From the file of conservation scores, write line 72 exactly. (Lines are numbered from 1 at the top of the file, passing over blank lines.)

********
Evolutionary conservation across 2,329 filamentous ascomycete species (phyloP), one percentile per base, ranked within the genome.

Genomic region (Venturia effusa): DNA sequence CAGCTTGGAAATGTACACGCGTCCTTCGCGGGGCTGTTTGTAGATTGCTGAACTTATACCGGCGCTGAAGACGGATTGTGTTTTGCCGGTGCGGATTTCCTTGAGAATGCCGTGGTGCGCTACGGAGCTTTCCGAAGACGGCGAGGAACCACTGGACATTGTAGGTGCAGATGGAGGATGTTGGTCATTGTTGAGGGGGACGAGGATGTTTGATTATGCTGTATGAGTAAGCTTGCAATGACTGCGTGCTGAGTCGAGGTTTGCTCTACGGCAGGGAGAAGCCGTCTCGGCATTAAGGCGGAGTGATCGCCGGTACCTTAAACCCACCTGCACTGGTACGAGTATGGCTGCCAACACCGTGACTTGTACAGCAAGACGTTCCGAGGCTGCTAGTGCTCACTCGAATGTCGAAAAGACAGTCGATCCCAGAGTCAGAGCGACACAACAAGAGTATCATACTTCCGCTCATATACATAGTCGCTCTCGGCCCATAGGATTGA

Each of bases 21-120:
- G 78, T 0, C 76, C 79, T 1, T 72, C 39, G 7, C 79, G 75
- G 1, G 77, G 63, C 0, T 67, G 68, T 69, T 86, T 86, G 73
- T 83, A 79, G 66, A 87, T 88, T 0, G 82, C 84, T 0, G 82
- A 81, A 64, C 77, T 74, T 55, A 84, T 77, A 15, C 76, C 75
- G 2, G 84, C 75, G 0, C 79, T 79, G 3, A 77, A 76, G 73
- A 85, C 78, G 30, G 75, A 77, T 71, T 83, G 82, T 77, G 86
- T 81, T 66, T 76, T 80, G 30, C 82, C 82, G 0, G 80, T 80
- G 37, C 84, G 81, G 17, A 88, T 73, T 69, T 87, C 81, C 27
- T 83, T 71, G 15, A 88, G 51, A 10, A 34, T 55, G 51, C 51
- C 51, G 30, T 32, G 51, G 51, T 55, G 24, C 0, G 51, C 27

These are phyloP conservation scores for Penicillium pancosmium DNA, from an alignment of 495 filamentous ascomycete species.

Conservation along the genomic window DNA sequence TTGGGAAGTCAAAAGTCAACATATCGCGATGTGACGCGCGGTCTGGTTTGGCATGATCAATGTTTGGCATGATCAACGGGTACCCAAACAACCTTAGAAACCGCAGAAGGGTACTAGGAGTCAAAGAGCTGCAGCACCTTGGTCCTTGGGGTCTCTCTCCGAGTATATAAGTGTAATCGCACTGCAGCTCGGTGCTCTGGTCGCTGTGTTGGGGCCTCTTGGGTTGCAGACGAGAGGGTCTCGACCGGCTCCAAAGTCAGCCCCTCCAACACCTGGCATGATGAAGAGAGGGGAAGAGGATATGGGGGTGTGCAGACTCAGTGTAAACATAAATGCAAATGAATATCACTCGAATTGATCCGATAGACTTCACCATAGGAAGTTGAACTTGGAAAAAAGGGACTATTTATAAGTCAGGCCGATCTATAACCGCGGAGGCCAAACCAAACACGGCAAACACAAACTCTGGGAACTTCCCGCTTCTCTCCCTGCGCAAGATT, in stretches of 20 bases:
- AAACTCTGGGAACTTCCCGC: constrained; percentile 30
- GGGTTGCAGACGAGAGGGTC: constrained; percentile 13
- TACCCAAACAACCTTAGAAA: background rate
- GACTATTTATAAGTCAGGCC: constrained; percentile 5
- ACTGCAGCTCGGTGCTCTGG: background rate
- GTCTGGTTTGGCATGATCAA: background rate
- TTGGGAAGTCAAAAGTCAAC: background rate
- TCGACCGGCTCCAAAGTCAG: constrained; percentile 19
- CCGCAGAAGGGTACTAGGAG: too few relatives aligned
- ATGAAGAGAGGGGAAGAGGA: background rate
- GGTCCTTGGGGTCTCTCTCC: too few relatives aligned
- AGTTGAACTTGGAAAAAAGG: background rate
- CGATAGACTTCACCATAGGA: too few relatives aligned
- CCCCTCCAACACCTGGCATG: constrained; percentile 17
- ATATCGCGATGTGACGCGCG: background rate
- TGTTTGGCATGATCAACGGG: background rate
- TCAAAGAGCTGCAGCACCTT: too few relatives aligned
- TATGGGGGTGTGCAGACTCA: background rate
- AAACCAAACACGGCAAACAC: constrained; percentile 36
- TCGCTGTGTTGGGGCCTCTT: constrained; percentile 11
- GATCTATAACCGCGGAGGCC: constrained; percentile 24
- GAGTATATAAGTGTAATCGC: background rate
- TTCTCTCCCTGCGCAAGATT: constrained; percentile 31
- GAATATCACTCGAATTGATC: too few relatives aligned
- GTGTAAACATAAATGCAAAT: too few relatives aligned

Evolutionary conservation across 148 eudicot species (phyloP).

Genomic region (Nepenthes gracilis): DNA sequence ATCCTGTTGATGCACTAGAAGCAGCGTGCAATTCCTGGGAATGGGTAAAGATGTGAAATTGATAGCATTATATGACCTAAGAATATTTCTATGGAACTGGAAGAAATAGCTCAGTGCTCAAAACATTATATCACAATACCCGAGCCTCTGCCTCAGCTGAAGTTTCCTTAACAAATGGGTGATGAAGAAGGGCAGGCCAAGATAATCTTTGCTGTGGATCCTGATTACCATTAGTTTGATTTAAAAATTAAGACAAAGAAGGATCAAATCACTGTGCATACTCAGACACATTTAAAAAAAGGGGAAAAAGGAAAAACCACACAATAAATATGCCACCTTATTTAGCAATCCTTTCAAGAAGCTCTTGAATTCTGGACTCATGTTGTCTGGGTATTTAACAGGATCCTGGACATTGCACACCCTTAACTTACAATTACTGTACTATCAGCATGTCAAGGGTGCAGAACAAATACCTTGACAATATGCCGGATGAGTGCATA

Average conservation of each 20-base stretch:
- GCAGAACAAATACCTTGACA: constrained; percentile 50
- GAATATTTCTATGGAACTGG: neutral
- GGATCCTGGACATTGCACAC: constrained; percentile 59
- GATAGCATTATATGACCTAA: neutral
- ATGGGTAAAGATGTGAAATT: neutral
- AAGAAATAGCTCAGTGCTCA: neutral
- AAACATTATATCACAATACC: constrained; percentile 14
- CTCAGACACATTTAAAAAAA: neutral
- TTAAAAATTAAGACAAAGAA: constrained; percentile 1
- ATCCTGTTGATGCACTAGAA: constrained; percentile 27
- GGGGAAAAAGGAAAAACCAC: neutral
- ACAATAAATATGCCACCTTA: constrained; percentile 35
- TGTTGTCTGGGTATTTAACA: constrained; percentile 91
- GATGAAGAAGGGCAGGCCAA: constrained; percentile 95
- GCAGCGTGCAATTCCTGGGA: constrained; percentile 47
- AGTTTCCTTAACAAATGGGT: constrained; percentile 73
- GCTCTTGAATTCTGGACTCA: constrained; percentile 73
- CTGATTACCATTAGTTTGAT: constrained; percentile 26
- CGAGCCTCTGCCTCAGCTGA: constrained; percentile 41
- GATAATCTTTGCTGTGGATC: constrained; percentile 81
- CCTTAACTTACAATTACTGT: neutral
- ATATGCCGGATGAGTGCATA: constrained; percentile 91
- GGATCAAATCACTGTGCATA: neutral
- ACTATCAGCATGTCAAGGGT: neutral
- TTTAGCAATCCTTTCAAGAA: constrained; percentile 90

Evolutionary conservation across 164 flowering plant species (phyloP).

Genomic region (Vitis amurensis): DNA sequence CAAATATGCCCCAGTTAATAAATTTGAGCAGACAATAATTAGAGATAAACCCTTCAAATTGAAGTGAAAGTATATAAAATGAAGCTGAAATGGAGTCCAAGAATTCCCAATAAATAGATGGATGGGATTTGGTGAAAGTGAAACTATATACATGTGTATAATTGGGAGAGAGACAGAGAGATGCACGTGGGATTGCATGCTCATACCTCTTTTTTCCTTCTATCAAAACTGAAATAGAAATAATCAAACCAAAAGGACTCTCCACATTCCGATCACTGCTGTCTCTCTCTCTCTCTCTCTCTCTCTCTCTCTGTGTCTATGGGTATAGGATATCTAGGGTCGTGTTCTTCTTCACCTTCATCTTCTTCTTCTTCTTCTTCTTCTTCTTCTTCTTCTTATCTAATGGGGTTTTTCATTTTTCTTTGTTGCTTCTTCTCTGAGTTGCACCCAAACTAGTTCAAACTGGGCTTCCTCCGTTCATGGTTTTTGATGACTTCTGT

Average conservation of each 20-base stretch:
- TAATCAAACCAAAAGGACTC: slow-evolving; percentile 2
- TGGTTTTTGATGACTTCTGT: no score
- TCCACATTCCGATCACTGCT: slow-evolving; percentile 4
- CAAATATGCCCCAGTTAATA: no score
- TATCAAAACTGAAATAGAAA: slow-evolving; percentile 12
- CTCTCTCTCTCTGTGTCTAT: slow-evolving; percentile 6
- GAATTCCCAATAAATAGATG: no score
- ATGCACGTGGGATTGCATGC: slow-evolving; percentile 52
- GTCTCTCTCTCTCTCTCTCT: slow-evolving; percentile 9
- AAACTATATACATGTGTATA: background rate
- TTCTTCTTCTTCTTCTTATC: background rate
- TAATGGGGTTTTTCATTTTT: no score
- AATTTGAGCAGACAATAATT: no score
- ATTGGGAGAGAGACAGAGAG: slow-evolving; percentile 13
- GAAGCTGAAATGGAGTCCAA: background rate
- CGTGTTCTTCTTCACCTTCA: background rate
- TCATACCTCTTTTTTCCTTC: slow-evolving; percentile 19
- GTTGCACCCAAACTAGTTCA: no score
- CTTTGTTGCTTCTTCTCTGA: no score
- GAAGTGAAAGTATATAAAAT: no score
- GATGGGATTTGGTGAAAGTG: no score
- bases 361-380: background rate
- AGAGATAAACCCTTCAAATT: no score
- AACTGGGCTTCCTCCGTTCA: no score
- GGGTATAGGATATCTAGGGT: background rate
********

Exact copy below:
- TAATCAAACCAAAAGGACTC: slow-evolving; percentile 2